Determining the Type and Level of Counseling and Search Assistance Needed
Developing a good strategy for providing housing search assistance
begins with determining the staff and funds available for the task.
When developing a strategy, PHAs should carefully consider the cost
of the search assistance technique, family needs, and staff resources.
PHAs should develop a strategy that responds to local needs and
takes advantage of community resources. Remember, what works well
in one community may not be the best approach in another community.
Determining the Type of Assistance
Housing counseling support can be provided in individual or group
settings. While individual counseling is typically more effective,
the required costs and staff time may make it prohibitive for WtW
housing voucher programs. Therefore, a combination of group and
individual counseling may provide the best solution. Counseling
support usually includes four types of assistance:
- Motivational Support to maintain the family's commitment to
moving and achieving program goals;
- Skill-Building to educate the family in areas such as budgeting,
housing search, HQS inspections, and negotiating with landlords.
- Information on available units, neighborhoods close to education
and employment opportunities, neighborhood amenities, transportation
routes, child care services, and community services.
- Direct Assistance or Intervention, including accompanied visits
to units, neighborhood tours, family advocacy, anti-discrimination
services, and lease negotiations.
Determining the Level of Assistance
When developing a strategy, PHAs and partners must determine and
regularly re-assess the following:
- The range of services to be provided. Services related to housing
and neighborhood choice should receive highest priority.
- Intensity of services. Determine the amount of staff time and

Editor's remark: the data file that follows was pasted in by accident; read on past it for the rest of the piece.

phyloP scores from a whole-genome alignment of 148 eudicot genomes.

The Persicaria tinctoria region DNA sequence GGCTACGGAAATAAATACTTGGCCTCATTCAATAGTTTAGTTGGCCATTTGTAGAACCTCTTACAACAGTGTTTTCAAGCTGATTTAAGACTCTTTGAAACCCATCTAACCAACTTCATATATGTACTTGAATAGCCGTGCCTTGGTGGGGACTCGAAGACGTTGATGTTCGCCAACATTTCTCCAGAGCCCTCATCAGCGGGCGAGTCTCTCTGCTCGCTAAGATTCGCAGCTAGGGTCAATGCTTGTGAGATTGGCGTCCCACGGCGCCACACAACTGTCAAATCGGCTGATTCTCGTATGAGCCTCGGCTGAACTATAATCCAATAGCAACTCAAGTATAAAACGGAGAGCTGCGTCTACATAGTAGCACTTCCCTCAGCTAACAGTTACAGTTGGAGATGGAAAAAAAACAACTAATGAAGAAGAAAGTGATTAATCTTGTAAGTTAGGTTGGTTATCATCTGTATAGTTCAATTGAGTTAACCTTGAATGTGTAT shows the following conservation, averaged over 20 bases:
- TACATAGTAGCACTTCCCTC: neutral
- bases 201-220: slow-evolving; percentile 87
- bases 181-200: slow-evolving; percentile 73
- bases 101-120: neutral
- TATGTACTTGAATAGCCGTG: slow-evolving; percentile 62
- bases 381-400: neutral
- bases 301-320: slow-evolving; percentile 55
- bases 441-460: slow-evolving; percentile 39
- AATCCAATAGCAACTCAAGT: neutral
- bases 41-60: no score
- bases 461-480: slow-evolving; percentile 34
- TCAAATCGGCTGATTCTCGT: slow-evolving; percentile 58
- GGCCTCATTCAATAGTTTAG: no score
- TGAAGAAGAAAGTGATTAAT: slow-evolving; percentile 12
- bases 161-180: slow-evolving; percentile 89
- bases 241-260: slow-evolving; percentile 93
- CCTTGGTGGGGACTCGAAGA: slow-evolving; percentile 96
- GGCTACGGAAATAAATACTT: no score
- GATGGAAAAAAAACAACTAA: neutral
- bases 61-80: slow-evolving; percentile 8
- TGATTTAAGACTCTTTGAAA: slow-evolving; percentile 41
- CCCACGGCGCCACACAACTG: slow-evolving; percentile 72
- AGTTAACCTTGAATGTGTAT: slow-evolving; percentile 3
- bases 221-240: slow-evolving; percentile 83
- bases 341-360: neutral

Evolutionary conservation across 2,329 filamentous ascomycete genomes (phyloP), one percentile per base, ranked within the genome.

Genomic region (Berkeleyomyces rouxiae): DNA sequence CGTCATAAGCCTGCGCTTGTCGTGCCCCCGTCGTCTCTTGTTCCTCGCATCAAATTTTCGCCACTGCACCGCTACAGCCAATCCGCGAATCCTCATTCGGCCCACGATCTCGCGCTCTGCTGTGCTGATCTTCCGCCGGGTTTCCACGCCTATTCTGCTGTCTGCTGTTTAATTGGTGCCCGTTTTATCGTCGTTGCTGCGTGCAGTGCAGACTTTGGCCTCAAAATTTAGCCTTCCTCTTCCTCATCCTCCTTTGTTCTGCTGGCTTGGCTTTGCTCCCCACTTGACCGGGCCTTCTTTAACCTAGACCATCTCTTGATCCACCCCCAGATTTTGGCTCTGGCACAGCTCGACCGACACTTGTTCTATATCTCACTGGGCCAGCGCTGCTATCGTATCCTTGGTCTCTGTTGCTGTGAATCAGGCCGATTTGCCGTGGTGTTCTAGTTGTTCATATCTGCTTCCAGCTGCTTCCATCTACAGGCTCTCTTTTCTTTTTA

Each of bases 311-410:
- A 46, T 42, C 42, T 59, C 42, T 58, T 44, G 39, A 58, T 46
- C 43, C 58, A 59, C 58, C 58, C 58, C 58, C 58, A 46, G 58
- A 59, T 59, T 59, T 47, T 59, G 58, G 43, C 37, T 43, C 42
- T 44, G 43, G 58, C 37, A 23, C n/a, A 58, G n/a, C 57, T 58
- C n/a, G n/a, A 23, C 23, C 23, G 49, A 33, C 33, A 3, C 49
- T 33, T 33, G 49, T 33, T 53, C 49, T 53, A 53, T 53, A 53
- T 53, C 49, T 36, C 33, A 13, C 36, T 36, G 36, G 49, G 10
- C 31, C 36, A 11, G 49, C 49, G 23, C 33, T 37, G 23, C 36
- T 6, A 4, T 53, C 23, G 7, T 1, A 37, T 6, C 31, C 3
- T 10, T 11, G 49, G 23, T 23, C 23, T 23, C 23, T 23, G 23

resources that are available for housing counseling and search
- Degree of advocacy. Determine the extent to which staff will
intervene on behalf of the family in order to achieve a successful
The appropriate range and intensity of services for individual
families are likely to be determined by family needs. Not all families
will require extensive assistance. Families who have already secured
employment and childcare and are free from credit or housekeeping
problems may be ready to take advantage of the WtW voucher with
little support from the PHA or its partners. Meanwhile, others may
not be ready to look for housing because they require motivational
support or direct assistance in solving credit or other family problems.
Any assistance should focus on building the capacity of the family
to become self-sufficient.
Budget, time, and staffing constraints will also factor into the
nature and intensity of services provided. PHAs should monitor and
balance service intensity and the number of families receiving housing
search assistance and counseling so that leasing targets are met
within the time and budget constraints of the program. This oversight
will help staff balance their time between the few families who
require intensive support and those who need less.